sure we don’t miss, and especially the
pups that might be hiding behind the females. Another part of our
monitoring process is tagging the weaned pup. And a weaned pup is what
the word sounds like, a pup that has been
weaned, so the mom is no longer nursing it. And for now it’s off on its
own, away from the harem. And so we’re going to go and
try to apply a flipper tag. And we wait for that to
happen because we don’t want to interrupt that bonding
process or the nursing process between the mom and her pup. The best way to tag
an elephant seal is to sneak up on
one that’s asleep and do a real quick
punch into their flipper. Most of the time, they do react. It’s just like if
you were asleep and someone came
up and pinched you. You would probably react. So it wakes them up. They might squeal a little
bit because of their surprise. But usually they calm
down within a few seconds or a few minutes
after it happens. Five, 10 minutes later, most
the time they’re back asleep. Well, we went through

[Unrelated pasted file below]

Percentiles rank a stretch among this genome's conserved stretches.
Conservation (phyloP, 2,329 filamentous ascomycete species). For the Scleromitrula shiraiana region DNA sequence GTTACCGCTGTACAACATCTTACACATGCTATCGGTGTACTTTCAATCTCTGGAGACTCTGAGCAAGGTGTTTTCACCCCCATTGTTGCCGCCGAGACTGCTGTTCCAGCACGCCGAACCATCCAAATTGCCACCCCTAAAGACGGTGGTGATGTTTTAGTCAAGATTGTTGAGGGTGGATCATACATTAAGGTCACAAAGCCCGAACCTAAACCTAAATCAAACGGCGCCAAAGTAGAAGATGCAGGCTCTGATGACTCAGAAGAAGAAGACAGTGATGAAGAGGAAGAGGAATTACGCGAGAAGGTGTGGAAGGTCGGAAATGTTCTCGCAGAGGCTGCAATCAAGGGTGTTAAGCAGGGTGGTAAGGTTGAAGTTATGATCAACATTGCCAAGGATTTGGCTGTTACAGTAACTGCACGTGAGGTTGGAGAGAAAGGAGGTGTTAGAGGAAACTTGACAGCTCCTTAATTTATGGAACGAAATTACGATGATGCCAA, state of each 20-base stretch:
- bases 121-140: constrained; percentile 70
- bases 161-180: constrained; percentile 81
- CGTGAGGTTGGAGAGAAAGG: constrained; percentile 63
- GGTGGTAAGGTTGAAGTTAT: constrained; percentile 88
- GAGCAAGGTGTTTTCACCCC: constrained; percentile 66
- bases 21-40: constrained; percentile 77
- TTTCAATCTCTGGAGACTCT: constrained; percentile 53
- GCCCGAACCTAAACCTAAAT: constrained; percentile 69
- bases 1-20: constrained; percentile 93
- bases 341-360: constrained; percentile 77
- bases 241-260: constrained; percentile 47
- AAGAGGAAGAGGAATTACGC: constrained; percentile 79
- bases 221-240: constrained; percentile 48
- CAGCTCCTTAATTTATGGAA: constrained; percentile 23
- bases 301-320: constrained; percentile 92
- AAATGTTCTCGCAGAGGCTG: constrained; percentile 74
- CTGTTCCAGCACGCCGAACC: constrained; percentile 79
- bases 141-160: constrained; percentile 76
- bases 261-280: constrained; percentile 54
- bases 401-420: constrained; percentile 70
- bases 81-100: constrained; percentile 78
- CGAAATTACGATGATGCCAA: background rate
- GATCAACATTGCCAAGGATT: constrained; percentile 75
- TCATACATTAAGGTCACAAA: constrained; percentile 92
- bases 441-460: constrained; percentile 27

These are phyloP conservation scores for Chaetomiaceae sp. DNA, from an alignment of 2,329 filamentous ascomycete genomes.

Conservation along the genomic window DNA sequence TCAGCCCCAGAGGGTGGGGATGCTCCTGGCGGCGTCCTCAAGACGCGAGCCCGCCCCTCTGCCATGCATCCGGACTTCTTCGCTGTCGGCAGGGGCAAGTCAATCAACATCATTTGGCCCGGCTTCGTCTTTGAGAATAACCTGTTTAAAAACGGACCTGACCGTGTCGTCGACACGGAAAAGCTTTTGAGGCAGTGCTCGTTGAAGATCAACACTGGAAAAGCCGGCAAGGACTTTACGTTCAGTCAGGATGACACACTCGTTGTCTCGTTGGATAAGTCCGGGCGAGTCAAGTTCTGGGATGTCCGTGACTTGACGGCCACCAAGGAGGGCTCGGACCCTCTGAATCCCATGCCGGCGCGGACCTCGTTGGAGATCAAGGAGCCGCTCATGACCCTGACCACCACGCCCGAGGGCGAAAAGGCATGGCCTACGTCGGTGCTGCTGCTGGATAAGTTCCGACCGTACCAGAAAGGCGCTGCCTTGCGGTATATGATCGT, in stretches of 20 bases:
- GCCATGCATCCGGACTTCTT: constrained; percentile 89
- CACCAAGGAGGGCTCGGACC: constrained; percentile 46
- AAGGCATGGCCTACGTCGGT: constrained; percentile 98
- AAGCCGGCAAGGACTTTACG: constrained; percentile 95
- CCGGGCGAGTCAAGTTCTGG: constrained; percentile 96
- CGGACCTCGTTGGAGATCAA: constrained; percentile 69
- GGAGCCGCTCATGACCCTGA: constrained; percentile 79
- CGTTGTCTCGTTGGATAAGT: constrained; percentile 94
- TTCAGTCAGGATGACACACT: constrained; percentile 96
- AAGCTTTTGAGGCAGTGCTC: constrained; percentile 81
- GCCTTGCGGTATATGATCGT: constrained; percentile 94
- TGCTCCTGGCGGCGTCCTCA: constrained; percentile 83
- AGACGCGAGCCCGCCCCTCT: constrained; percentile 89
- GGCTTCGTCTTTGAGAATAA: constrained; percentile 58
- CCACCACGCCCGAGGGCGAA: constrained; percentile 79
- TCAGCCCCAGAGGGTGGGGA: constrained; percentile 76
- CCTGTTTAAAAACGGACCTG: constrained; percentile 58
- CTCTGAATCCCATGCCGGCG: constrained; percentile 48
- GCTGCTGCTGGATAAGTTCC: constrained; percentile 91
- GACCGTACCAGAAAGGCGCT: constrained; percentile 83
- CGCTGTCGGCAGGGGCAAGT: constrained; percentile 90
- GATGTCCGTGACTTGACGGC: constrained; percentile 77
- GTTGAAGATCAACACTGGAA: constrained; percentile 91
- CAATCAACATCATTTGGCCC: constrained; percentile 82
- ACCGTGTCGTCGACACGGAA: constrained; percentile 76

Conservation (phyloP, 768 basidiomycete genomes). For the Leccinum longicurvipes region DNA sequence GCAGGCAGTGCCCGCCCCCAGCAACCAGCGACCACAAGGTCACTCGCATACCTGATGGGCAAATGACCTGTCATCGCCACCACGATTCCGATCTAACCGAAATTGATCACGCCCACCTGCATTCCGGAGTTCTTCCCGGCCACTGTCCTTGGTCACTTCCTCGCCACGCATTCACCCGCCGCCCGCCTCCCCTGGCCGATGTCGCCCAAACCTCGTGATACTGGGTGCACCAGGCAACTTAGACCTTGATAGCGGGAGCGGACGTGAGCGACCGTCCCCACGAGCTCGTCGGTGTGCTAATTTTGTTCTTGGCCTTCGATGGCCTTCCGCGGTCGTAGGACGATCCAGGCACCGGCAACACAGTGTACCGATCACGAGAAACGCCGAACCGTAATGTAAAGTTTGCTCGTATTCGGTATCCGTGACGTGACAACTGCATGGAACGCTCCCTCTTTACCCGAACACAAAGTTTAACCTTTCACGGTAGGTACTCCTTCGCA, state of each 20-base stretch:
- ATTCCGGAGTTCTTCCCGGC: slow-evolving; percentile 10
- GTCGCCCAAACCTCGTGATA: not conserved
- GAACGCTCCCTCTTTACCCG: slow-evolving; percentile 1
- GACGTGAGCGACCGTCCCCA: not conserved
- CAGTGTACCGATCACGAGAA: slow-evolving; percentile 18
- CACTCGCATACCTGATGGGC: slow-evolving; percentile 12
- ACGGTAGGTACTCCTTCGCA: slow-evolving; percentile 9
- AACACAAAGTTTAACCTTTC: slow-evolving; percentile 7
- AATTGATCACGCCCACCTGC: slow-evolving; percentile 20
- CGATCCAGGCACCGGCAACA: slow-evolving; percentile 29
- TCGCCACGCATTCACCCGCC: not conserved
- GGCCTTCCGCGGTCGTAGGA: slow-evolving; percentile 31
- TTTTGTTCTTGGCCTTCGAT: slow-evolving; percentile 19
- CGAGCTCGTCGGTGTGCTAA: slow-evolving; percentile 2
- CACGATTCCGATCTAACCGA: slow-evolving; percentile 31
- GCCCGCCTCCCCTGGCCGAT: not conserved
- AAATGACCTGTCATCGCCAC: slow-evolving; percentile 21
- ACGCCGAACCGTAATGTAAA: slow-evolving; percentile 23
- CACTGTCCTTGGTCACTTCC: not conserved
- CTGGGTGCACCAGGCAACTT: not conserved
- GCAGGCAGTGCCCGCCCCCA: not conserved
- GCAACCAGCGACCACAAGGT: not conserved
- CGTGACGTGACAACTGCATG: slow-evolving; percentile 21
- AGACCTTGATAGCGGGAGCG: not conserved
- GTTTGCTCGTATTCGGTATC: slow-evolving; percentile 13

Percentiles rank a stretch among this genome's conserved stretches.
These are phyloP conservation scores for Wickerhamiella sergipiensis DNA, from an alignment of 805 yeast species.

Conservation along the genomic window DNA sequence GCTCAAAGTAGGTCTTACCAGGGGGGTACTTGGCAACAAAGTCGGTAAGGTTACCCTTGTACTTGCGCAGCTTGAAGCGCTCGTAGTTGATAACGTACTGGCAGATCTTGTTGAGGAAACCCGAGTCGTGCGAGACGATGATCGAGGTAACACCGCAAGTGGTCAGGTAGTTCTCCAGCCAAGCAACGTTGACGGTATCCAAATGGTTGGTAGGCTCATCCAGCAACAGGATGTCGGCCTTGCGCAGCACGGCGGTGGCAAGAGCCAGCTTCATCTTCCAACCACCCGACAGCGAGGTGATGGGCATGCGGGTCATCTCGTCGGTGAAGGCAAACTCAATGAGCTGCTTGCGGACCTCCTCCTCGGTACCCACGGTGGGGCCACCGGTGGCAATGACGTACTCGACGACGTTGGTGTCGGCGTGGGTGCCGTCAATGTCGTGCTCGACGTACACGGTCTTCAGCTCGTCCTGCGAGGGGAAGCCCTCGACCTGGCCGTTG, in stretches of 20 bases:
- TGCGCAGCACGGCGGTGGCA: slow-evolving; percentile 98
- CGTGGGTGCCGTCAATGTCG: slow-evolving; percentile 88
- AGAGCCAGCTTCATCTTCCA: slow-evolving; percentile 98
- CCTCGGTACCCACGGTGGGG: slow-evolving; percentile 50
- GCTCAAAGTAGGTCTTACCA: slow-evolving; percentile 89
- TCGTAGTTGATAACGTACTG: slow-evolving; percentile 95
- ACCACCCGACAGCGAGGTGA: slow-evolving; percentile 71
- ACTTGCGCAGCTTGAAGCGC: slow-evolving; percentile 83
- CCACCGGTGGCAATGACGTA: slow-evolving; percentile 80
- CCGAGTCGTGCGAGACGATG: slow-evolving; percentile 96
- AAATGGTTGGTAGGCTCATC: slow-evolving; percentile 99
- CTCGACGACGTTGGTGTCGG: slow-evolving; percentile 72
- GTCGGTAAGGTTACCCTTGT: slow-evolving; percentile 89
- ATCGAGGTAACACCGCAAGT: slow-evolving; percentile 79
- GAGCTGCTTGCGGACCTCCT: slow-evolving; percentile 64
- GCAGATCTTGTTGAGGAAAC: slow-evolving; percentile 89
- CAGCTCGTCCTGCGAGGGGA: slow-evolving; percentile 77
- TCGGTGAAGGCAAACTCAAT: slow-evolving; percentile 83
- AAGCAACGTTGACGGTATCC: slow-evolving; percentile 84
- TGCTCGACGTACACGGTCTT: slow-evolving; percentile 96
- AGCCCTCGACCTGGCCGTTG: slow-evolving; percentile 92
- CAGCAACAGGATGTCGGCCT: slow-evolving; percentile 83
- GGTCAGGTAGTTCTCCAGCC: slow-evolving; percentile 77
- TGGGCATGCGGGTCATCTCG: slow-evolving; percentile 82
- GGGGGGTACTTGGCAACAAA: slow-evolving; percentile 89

that question. Why tag elephant seals? And we decided that
we would tag them because it helps
us to understand the exchange between
the other colonies because we share our data
with the other researchers at the other colonies
in central California. And by doing so, we understand
better the whole population of central California, which
is the leading edge of growth for elephant seals. Tags can tell you
about survivorship. You know the age
of the animal, you know the location
where it was born. They can tell you
a lot of things. Most of the tagged animals
we see are from Point Reyes. That tells us that it’s
a more stable population and animals are coming back
to Point Reyes to breed. Elephant seals definitely
need a safe place to come raise their pups. The pups can’t really
swim at birth for at least the few first weeks. So they need an area on a
beach where they’re not going to get washed out by waves. They need the
safety of the sand, and they need the
safety from people. So we close the
beaches to people because people are
dangerous to elephant seals and elephant seals are
dangerous to people. If people disturb